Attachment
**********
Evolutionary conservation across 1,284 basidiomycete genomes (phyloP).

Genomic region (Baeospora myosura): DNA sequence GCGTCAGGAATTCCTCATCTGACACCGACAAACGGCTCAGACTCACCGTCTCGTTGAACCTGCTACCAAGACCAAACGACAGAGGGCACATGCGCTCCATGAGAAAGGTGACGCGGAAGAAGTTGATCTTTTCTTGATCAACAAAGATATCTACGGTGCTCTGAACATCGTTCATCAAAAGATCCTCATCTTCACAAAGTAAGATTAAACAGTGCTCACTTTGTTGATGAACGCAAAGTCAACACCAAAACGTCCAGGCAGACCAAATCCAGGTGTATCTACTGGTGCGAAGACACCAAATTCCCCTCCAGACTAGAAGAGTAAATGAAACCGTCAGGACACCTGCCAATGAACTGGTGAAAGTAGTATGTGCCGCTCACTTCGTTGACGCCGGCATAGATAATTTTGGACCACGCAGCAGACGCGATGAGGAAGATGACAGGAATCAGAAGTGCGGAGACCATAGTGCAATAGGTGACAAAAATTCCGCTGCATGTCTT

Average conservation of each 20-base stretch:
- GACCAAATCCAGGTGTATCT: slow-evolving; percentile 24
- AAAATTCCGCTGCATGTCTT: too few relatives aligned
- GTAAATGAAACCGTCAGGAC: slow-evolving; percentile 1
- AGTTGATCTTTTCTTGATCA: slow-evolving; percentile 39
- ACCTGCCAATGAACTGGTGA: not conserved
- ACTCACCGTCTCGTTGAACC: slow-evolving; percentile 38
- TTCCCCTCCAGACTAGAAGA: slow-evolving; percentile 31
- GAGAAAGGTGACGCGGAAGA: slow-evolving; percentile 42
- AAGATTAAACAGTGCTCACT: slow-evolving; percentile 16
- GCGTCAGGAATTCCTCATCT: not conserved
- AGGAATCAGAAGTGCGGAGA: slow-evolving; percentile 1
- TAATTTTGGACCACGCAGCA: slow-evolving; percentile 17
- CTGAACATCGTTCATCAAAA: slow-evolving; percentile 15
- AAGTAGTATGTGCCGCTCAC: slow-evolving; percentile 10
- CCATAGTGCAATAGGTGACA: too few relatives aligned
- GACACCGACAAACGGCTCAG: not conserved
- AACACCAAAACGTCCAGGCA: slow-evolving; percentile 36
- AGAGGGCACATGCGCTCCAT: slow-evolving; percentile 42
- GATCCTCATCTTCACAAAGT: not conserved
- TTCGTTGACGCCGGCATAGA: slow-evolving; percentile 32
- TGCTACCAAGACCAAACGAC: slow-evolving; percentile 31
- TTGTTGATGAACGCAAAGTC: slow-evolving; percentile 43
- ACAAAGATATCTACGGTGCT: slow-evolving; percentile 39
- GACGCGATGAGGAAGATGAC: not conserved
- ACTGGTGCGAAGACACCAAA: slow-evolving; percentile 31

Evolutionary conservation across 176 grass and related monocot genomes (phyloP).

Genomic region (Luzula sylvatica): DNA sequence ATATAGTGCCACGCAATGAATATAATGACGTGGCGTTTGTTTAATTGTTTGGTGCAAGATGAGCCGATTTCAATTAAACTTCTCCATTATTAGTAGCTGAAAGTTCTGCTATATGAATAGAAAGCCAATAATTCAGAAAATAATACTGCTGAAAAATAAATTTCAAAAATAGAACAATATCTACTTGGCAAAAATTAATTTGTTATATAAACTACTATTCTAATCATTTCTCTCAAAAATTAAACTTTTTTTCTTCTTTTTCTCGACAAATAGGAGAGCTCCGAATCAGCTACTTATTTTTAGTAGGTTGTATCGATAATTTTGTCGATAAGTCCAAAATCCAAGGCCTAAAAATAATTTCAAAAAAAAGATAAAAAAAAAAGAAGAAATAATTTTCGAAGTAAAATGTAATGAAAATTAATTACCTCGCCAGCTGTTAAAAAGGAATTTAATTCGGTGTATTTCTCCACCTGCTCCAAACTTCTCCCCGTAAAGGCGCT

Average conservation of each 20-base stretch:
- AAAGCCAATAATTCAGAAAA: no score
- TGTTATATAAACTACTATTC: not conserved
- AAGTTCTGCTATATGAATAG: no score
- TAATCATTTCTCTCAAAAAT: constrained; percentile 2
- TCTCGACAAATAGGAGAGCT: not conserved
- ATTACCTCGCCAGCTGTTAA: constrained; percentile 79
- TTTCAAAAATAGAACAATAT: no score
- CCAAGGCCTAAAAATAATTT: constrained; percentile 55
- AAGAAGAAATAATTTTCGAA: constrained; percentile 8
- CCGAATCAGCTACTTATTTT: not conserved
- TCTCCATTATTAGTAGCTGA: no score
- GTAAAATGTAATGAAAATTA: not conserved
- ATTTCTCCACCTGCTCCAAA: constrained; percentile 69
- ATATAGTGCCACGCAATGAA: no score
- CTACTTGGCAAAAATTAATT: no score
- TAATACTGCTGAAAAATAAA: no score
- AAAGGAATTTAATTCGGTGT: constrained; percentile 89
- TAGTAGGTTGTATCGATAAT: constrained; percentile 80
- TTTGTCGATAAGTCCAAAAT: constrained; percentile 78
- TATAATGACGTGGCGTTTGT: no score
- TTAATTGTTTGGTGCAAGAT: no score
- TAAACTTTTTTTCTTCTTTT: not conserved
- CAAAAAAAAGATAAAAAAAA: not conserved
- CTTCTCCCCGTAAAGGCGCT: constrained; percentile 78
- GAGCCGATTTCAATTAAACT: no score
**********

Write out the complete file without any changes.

Evolutionary conservation across 1,284 basidiomycete genomes (phyloP).

Genomic region (Baeospora myosura): DNA sequence GCGTCAGGAATTCCTCATCTGACACCGACAAACGGCTCAGACTCACCGTCTCGTTGAACCTGCTACCAAGACCAAACGACAGAGGGCACATGCGCTCCATGAGAAAGGTGACGCGGAAGAAGTTGATCTTTTCTTGATCAACAAAGATATCTACGGTGCTCTGAACATCGTTCATCAAAAGATCCTCATCTTCACAAAGTAAGATTAAACAGTGCTCACTTTGTTGATGAACGCAAAGTCAACACCAAAACGTCCAGGCAGACCAAATCCAGGTGTATCTACTGGTGCGAAGACACCAAATTCCCCTCCAGACTAGAAGAGTAAATGAAACCGTCAGGACACCTGCCAATGAACTGGTGAAAGTAGTATGTGCCGCTCACTTCGTTGACGCCGGCATAGATAATTTTGGACCACGCAGCAGACGCGATGAGGAAGATGACAGGAATCAGAAGTGCGGAGACCATAGTGCAATAGGTGACAAAAATTCCGCTGCATGTCTT

Average conservation of each 20-base stretch:
- GACCAAATCCAGGTGTATCT: slow-evolving; percentile 24
- AAAATTCCGCTGCATGTCTT: too few relatives aligned
- GTAAATGAAACCGTCAGGAC: slow-evolving; percentile 1
- AGTTGATCTTTTCTTGATCA: slow-evolving; percentile 39
- ACCTGCCAATGAACTGGTGA: not conserved
- ACTCACCGTCTCGTTGAACC: slow-evolving; percentile 38
- TTCCCCTCCAGACTAGAAGA: slow-evolving; percentile 31
- GAGAAAGGTGACGCGGAAGA: slow-evolving; percentile 42
- AAGATTAAACAGTGCTCACT: slow-evolving; percentile 16
- GCGTCAGGAATTCCTCATCT: not conserved
- AGGAATCAGAAGTGCGGAGA: slow-evolving; percentile 1
- TAATTTTGGACCACGCAGCA: slow-evolving; percentile 17
- CTGAACATCGTTCATCAAAA: slow-evolving; percentile 15
- AAGTAGTATGTGCCGCTCAC: slow-evolving; percentile 10
- CCATAGTGCAATAGGTGACA: too few relatives aligned
- GACACCGACAAACGGCTCAG: not conserved
- AACACCAAAACGTCCAGGCA: slow-evolving; percentile 36
- AGAGGGCACATGCGCTCCAT: slow-evolving; percentile 42
- GATCCTCATCTTCACAAAGT: not conserved
- TTCGTTGACGCCGGCATAGA: slow-evolving; percentile 32
- TGCTACCAAGACCAAACGAC: slow-evolving; percentile 31
- TTGTTGATGAACGCAAAGTC: slow-evolving; percentile 43
- ACAAAGATATCTACGGTGCT: slow-evolving; percentile 39
- GACGCGATGAGGAAGATGAC: not conserved
- ACTGGTGCGAAGACACCAAA: slow-evolving; percentile 31

Evolutionary conservation across 176 grass and related monocot genomes (phyloP).

Genomic region (Luzula sylvatica): DNA sequence ATATAGTGCCACGCAATGAATATAATGACGTGGCGTTTGTTTAATTGTTTGGTGCAAGATGAGCCGATTTCAATTAAACTTCTCCATTATTAGTAGCTGAAAGTTCTGCTATATGAATAGAAAGCCAATAATTCAGAAAATAATACTGCTGAAAAATAAATTTCAAAAATAGAACAATATCTACTTGGCAAAAATTAATTTGTTATATAAACTACTATTCTAATCATTTCTCTCAAAAATTAAACTTTTTTTCTTCTTTTTCTCGACAAATAGGAGAGCTCCGAATCAGCTACTTATTTTTAGTAGGTTGTATCGATAATTTTGTCGATAAGTCCAAAATCCAAGGCCTAAAAATAATTTCAAAAAAAAGATAAAAAAAAAAGAAGAAATAATTTTCGAAGTAAAATGTAATGAAAATTAATTACCTCGCCAGCTGTTAAAAAGGAATTTAATTCGGTGTATTTCTCCACCTGCTCCAAACTTCTCCCCGTAAAGGCGCT

Average conservation of each 20-base stretch:
- AAAGCCAATAATTCAGAAAA: no score
- TGTTATATAAACTACTATTC: not conserved
- AAGTTCTGCTATATGAATAG: no score
- TAATCATTTCTCTCAAAAAT: constrained; percentile 2
- TCTCGACAAATAGGAGAGCT: not conserved
- ATTACCTCGCCAGCTGTTAA: constrained; percentile 79
- TTTCAAAAATAGAACAATAT: no score
- CCAAGGCCTAAAAATAATTT: constrained; percentile 55
- AAGAAGAAATAATTTTCGAA: constrained; percentile 8
- CCGAATCAGCTACTTATTTT: not conserved
- TCTCCATTATTAGTAGCTGA: no score
- GTAAAATGTAATGAAAATTA: not conserved
- ATTTCTCCACCTGCTCCAAA: constrained; percentile 69
- ATATAGTGCCACGCAATGAA: no score
- CTACTTGGCAAAAATTAATT: no score
- TAATACTGCTGAAAAATAAA: no score
- AAAGGAATTTAATTCGGTGT: constrained; percentile 89
- TAGTAGGTTGTATCGATAAT: constrained; percentile 80
- TTTGTCGATAAGTCCAAAAT: constrained; percentile 78
- TATAATGACGTGGCGTTTGT: no score
- TTAATTGTTTGGTGCAAGAT: no score
- TAAACTTTTTTTCTTCTTTT: not conserved
- CAAAAAAAAGATAAAAAAAA: not conserved
- CTTCTCCCCGTAAAGGCGCT: constrained; percentile 78
- GAGCCGATTTCAATTAAACT: no score